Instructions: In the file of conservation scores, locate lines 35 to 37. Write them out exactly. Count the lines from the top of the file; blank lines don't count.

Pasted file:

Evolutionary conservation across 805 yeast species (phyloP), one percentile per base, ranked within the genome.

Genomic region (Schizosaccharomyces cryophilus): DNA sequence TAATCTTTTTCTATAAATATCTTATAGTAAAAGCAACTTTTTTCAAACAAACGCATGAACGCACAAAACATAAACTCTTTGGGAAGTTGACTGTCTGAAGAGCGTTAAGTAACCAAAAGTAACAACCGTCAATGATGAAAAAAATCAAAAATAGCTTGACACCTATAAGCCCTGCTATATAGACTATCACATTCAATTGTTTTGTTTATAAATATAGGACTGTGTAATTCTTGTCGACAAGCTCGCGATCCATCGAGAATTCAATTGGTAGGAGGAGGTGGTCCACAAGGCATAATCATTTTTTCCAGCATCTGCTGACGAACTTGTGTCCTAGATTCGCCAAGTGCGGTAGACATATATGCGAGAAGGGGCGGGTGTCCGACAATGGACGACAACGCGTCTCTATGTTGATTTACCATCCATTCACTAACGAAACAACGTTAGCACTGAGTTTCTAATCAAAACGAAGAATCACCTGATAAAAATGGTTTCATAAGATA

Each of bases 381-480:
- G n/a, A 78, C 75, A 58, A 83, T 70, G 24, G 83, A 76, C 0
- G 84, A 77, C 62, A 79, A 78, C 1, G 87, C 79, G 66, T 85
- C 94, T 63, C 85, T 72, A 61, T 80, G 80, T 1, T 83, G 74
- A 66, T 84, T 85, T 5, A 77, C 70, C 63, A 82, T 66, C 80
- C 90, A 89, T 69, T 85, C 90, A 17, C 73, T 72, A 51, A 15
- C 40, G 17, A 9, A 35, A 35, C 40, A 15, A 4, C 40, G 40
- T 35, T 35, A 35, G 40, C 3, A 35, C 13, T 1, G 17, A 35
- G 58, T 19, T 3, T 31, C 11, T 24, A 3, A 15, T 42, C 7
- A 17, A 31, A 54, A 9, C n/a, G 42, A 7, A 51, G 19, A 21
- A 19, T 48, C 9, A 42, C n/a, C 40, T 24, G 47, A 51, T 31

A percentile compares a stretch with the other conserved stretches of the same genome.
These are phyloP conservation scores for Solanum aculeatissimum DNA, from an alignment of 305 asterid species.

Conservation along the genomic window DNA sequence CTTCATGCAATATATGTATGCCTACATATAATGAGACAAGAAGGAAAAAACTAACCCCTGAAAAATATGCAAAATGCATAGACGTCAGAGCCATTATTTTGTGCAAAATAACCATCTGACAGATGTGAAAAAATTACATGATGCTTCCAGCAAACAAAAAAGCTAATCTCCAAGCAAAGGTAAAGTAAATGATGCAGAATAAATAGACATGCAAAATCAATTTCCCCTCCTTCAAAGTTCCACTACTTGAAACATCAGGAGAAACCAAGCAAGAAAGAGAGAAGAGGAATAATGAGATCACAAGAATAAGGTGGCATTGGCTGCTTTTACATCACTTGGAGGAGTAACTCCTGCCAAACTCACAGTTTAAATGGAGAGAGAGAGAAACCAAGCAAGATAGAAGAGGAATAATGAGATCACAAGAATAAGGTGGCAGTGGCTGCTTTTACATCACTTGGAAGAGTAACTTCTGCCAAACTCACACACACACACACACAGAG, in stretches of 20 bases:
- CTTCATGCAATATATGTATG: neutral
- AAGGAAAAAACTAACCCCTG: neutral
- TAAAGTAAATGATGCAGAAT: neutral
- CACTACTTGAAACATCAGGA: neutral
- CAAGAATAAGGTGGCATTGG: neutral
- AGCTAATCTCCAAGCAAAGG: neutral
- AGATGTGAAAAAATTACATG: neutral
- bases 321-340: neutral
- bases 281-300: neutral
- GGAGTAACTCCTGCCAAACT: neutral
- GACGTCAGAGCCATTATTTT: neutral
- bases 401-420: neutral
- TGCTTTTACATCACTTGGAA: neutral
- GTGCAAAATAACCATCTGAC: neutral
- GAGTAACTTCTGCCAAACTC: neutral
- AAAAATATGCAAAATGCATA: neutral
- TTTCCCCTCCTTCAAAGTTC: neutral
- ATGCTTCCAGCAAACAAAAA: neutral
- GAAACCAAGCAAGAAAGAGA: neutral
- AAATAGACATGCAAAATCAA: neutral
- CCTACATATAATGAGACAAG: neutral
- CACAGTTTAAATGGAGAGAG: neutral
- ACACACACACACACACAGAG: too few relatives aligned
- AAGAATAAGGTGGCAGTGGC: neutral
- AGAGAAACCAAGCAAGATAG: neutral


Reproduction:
- GAAACCAAGCAAGAAAGAGA: neutral
- AAATAGACATGCAAAATCAA: neutral
- CCTACATATAATGAGACAAG: neutral